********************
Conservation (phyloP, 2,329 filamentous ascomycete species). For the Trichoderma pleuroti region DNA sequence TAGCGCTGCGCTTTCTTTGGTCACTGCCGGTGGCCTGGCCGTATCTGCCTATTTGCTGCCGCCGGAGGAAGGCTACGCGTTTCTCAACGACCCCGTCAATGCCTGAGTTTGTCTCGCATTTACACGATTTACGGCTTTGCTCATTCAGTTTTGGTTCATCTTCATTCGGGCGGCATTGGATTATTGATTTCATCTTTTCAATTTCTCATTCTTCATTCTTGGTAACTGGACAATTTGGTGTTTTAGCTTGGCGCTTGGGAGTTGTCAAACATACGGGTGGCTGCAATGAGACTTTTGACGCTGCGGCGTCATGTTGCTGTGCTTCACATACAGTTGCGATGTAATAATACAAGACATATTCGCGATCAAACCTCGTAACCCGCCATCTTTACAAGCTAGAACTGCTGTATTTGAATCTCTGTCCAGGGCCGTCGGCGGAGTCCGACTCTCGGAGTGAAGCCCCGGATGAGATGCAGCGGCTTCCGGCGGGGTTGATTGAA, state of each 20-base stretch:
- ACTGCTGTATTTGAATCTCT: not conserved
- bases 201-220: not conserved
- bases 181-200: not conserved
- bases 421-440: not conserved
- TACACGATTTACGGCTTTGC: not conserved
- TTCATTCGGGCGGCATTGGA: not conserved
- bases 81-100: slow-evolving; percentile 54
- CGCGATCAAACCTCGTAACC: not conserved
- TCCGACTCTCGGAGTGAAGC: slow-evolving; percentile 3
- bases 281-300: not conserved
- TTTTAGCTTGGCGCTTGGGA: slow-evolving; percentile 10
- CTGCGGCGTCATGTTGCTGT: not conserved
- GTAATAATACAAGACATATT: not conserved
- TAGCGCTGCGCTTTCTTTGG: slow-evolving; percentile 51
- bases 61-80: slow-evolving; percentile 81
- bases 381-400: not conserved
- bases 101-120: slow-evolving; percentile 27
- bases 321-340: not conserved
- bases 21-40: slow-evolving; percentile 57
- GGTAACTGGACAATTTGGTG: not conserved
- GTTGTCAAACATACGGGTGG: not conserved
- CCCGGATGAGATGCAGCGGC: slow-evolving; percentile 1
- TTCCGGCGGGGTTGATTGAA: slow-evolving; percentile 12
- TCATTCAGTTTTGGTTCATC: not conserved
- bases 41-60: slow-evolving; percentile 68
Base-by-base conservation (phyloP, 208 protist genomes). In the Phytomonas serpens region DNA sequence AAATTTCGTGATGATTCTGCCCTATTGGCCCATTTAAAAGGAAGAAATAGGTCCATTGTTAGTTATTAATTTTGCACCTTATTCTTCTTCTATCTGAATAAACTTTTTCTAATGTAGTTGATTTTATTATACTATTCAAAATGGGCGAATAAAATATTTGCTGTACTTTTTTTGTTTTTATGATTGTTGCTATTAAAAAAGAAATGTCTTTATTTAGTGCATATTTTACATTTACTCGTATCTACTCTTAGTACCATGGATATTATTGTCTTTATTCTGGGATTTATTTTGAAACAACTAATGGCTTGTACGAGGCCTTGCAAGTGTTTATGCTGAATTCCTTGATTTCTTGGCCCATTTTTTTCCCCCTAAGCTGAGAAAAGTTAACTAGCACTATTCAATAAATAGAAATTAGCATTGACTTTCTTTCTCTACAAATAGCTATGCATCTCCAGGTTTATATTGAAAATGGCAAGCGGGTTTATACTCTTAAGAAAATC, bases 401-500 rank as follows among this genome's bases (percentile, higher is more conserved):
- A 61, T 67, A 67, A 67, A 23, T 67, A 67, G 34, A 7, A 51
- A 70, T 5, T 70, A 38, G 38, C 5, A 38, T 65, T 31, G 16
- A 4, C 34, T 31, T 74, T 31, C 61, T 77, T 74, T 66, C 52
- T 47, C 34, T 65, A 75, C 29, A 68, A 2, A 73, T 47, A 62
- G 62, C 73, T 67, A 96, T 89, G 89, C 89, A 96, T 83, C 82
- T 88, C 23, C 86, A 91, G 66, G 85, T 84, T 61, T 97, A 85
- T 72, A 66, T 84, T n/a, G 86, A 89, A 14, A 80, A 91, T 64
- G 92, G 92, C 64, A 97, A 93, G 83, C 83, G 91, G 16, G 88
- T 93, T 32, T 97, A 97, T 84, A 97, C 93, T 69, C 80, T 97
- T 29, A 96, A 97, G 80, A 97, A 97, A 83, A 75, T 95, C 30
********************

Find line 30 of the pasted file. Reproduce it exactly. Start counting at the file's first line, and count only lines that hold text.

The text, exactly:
- A 4, C 34, T 31, T 74, T 31, C 61, T 77, T 74, T 66, C 52